Railroad crossing collisions don’t just “happen,” and rarely occur simply because of inattention on the part of the motorist. Instead, such accidents are usually related to some negligence on the part of the railroad, with the main causes being obstruction of view and inadequate crossing construction, including construction of a humped crossing. (A “humped” crossing is a crossing at which the railroad bed is higher than the road it is crossing, causing a hump for the motorist to cross.)

Train collisions usually occur at open crossings, or crossings with passive signage—that is, warnings of a railroad crossing as evidenced only by crossbuck signs posted on either side of the railroad tracks that identify it as a public crossing.

Typically state statutes require the railroad to sound warnings, usually a quarter of a mile before reaching the crossing and continuing on through the crossing. Violations of a state’s precautions act, or other statute requiring the sounding of an audible signal within a quarter of a mile of a crossing, are strong bases for liability, and are often involved in crossing collisions.

When evaluating liability in a train accident case, it is important to keep the following considerations in mind:

(1) The railway tracks cross a public road.
(2) The public has just as much right to cross a railroad track as that railroad has a right to traverse its rails.
(3) The railroad is granted a franchise or a license for a charter right-of-way from the public, and with that license come two basic obligations of the railroad:

(a) to maintain a safe crossing, and
(b) to operate trains through the community at a reasonable rate of speed considering all existing circumstances.

For a discussion of Minnesota’s no fault system and other considerations relevant to standard car accident cases, please contact our experienced Minneapolis train accident attorneys.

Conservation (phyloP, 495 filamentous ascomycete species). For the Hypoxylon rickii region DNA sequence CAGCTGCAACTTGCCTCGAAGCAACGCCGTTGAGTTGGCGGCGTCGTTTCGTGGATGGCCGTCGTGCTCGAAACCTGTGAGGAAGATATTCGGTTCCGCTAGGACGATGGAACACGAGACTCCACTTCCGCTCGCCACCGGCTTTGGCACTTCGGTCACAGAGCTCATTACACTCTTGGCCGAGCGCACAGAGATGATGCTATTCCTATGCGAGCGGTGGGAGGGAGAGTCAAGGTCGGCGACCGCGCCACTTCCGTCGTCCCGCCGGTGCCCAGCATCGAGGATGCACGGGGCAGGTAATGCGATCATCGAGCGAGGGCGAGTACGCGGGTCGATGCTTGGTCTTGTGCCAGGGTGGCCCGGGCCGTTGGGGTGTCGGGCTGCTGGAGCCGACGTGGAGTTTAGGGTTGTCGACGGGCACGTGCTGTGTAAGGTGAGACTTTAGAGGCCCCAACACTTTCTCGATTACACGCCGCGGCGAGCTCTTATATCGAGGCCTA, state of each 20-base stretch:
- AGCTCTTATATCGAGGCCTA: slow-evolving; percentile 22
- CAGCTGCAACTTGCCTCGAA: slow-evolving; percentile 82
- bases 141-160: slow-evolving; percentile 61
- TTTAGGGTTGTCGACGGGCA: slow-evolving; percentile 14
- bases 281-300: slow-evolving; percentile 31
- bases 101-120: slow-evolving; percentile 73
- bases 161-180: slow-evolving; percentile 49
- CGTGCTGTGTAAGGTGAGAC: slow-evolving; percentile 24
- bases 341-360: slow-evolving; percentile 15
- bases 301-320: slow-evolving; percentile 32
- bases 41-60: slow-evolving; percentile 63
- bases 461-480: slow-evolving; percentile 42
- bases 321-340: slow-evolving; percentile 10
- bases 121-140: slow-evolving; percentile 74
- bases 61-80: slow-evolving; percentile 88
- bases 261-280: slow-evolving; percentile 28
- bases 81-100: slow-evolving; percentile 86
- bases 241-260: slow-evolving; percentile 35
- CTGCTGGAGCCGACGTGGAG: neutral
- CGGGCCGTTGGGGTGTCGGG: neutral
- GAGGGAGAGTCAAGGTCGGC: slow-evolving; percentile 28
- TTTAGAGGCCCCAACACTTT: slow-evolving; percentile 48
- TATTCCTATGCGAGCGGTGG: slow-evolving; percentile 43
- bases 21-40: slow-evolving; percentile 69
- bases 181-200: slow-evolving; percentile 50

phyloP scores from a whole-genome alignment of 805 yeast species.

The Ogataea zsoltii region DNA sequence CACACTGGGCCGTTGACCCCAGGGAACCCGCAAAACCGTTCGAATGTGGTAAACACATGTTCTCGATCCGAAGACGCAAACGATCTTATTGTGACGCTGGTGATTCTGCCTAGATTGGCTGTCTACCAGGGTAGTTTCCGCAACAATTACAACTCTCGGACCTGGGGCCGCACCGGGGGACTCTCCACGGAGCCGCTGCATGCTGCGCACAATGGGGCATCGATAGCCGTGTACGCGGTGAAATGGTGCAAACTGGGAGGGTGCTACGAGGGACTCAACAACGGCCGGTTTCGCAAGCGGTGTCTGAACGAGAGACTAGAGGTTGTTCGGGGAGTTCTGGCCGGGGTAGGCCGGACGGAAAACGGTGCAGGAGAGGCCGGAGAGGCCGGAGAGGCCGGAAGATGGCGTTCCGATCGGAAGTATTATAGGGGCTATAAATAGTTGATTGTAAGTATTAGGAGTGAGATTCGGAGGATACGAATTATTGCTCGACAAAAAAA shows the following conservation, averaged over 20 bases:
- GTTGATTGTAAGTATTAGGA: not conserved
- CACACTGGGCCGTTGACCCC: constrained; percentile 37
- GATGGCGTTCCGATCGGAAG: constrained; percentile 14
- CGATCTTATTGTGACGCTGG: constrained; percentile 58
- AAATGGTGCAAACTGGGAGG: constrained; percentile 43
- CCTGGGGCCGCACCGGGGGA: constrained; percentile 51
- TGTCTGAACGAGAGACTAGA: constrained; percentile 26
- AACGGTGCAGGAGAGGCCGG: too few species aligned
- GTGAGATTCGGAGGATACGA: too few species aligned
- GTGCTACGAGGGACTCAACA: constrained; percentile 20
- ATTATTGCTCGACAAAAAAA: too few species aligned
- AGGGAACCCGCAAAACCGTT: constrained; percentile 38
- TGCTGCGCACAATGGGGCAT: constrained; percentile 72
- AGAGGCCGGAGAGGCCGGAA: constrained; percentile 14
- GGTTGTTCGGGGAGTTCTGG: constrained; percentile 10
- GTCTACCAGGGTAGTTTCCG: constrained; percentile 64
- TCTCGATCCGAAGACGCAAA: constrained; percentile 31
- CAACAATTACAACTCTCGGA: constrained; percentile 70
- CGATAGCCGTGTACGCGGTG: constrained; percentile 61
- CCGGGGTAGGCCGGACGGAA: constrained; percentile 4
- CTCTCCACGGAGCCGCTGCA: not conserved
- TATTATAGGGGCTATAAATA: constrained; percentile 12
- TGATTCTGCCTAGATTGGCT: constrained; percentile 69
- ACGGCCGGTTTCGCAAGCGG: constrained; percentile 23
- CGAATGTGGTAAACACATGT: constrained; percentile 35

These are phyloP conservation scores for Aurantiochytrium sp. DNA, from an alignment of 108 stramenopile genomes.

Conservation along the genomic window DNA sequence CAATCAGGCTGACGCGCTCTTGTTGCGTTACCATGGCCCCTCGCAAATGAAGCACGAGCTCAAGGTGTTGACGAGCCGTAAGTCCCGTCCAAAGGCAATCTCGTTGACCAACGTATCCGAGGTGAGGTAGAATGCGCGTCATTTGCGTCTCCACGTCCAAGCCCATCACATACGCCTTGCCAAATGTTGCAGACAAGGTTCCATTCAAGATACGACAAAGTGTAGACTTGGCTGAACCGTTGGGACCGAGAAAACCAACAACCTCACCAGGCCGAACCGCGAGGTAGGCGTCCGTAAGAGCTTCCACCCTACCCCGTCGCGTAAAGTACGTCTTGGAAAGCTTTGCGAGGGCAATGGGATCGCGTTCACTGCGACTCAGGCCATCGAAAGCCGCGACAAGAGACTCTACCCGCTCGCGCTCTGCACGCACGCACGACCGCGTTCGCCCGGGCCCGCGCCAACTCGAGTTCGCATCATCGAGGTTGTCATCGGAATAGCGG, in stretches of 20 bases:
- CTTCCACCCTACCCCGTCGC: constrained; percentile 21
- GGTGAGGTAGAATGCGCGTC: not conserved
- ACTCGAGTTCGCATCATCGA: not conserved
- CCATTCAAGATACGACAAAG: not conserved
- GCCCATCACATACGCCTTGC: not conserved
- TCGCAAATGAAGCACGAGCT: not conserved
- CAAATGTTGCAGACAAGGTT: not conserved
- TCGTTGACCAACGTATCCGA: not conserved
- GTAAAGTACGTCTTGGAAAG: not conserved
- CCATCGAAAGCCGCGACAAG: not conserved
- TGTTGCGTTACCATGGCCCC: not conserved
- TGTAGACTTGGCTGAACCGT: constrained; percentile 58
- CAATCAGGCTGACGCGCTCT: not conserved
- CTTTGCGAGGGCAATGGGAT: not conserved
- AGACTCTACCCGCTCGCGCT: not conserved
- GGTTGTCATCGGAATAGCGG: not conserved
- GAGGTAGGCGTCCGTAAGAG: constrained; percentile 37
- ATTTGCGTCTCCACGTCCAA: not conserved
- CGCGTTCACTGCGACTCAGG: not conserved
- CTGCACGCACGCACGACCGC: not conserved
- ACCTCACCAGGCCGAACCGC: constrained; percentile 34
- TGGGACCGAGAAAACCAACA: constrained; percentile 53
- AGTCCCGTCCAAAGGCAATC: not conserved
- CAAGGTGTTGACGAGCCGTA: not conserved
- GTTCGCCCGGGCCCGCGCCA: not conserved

How Can a Minneapolis Train Accident Attorney Help?

Methods of public transportation, including trains, are regulated under both federal and state common carrier laws. As a result, common carriers are expected to exercise a high degree of caution when it comes to passenger safety. When negligence or an intentional action leads to a train accident resulting in a personal injury or death, multiple parties, including the railway company, may be liable. As a result, these claims can quickly become complex. 

For a train accident claim to succeed against any defendant (at-fault party), the claimant must show that their injury or loved one’s death was caused by the defendant’s breach of a duty of care owed to the victim. However, a common carrier’s elevated standard of care owed to passengers does not impose absolute liability. In other words, you will need to prove an act or a failure to act on the part of the defendant directly caused your injury or loved one’s death. In which case, an attorney’s extensive resources to investigate and collect the essential evidence you need will be vital.

An attorney experienced in handling train accident cases will help you determine which parties can be held responsible and ensure you have a solid claim. In addition, they will be there to guide you through the claims process, handle all communication with the insurance companies, and negotiate to fight for the compensation you deserve. 

Contact Our Minneapolis Train Accident Lawyers

If you or your family have suffered damages resulting from a poorly maintained railway or railroad accident, the lawyers at Hall Law, P.A. can help. Contact our firm for a free consultation to discuss the facts surrounding your case. (800) 292-1979.